While the theory of constraints is about identifying and removing constraints that limit project throughput with the primary goal of increasing manufacturing capacity, lean manufacturing is more concerned with removing waste from the process and reducing costs.
Focus on What’s Important
But both share a focus on the customer and can work together. For example, not every constraint is worth addressing, due to limited resources for one, so the theory of constraints can help you prioritize while lean manufacturing offers tools and techniques to achieve improvements.
Lean tools can also help identify the constraint through tools such as value stream mapping, which engages teams in problem solving, and Gemba, which encourages understanding real-world issues. Lean tools can also help exploit, subordinate and evaluate the constraint with a variety of different techniques.
The benefits of hybrid techniques are just another way that project management cannibalizes methodologies and applies them to controlling work for better results. Having more tools in your toolbox means you have more options to address process and the problems that arise during it.
How ProjectManager.com Helps Execute the Theory of Constraints
Projects are made up of many sub-projects and the theory of constraints is just one more you’ll have to manage when leading a project. In a sense, it’s a project with the objective of increasing efficiencies, but it’s structured just as any project would be: plan and execute. ProjectManager.com is award-winning software that organizes tasks, teams and projects to give you greater efficiency when managing a project.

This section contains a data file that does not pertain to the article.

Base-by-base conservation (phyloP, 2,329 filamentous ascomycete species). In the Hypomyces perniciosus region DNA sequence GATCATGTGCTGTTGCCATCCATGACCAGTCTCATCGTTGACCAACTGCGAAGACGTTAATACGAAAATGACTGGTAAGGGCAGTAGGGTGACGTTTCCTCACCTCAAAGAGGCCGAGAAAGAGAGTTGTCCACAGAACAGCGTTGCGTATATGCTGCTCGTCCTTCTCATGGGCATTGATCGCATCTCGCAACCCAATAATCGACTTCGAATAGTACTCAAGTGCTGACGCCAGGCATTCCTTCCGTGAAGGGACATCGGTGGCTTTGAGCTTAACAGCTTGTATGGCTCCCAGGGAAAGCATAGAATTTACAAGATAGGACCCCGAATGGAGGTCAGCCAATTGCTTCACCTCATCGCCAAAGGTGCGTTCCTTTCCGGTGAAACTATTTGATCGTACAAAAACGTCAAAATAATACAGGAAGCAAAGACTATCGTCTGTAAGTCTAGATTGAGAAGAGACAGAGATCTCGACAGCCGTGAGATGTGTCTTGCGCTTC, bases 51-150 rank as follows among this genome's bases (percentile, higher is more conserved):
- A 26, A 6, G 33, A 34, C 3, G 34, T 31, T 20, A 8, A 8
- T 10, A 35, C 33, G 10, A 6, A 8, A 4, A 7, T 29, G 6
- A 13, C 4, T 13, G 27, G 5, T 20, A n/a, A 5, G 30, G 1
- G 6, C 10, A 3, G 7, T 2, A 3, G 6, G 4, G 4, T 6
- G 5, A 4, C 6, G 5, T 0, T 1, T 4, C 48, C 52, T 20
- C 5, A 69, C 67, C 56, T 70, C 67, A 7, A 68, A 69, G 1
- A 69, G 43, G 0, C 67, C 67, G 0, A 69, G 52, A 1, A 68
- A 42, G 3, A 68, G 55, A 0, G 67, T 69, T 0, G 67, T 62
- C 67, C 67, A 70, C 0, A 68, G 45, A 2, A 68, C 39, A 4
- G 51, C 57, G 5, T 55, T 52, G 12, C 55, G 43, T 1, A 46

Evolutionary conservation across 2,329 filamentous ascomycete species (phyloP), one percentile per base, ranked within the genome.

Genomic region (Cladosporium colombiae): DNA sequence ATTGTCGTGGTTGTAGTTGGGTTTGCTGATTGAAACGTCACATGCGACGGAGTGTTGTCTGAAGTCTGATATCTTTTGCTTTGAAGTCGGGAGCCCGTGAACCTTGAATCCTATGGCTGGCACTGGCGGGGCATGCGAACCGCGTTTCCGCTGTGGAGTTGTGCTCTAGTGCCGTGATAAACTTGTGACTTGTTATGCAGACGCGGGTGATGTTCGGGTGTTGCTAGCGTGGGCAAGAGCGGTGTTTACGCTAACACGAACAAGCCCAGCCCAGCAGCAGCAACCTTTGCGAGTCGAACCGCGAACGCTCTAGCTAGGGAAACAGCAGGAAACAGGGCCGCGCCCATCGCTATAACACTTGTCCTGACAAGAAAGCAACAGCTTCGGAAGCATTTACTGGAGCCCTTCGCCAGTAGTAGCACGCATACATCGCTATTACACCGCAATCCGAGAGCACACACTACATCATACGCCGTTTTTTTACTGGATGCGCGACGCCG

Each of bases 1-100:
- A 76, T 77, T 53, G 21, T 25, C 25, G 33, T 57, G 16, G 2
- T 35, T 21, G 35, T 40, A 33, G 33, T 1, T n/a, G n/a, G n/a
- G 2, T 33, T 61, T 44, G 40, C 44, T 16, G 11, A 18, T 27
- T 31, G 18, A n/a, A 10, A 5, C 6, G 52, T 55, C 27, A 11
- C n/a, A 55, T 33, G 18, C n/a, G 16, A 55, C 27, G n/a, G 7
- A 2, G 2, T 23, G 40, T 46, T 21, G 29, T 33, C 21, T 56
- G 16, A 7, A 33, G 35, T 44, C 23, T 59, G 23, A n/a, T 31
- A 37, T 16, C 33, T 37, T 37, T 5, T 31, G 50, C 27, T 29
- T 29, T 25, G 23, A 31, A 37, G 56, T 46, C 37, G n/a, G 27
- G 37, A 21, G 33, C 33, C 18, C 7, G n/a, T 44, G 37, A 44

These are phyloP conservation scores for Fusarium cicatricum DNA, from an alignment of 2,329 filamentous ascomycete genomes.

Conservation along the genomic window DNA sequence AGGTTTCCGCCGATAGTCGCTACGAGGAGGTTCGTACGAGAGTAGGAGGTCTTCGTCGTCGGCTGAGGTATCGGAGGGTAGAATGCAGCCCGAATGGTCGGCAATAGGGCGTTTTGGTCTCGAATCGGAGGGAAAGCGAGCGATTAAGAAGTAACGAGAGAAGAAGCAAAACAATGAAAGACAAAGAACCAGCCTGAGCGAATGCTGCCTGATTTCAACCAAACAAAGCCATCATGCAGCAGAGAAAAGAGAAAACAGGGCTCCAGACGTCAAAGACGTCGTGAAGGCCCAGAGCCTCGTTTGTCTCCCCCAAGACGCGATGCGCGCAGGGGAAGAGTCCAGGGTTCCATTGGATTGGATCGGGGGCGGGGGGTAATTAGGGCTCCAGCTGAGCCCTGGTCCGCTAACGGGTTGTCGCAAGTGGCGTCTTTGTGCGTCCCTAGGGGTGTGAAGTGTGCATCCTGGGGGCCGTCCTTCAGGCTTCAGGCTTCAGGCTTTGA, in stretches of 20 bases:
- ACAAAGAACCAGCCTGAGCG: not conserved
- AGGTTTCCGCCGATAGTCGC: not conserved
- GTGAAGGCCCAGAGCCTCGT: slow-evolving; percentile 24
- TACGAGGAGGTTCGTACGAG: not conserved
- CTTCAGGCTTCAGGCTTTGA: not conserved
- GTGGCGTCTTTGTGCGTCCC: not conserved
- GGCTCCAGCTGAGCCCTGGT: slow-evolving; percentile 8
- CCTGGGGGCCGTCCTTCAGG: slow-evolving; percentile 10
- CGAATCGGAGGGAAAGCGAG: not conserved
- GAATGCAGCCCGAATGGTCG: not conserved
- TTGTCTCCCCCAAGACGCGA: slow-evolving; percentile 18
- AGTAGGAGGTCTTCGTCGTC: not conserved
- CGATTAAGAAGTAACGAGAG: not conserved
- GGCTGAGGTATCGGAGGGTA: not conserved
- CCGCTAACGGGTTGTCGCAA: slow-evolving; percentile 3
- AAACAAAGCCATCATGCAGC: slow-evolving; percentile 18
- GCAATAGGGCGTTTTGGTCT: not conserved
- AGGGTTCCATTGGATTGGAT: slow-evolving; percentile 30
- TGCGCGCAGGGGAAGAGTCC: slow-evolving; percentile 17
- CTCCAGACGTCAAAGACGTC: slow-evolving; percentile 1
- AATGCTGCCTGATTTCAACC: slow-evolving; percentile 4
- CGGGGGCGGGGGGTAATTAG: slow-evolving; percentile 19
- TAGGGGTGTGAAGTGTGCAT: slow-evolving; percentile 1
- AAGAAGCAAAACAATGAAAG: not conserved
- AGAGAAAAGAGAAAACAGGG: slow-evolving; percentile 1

Create Workflows on Kanban
Once you’ve identified the constraint that needs to change and have decided how you’re going to change it, you need a plan of action by which to change it. Set up that task on our kanban board. Create a card that describes the action. You can set the priority, even tag it to a department if applicable to make it easier to find. Add a due date and attach any pertinent files or images.
Track with Dashboards
Managers can keep an eye on progress without getting in the way of their team’s productivity. Real-time dashboards offer a high-level view of the project. As teams update their statuses that data is feed into the software, which automatically calculates the time left on tasks, the costs associated with the work and you can even see if your team is overallocated.
Keep Stakeholders in the Loop with Reporting
Keep stakeholders abreast of what’s going on with one-click reporting that can be filtered to show just what they want to see. It’s easy to share reports as PDF attachments or print them out when presenting to your stakeholders. ProjectManager.com is the only tool you’ll need for everything related to project management.
What can handle all these different methods and still provide managers with an easy-to-use interface? ProjectManager.com—a cloud-based project management software with the tools for any project, no matter how you choose to manage it. From a real-time dashboard to online Gantt charts with a collaborative platform, everything you need to work efficiently is in one place. See how it can help you by taking this free 30-day trial now.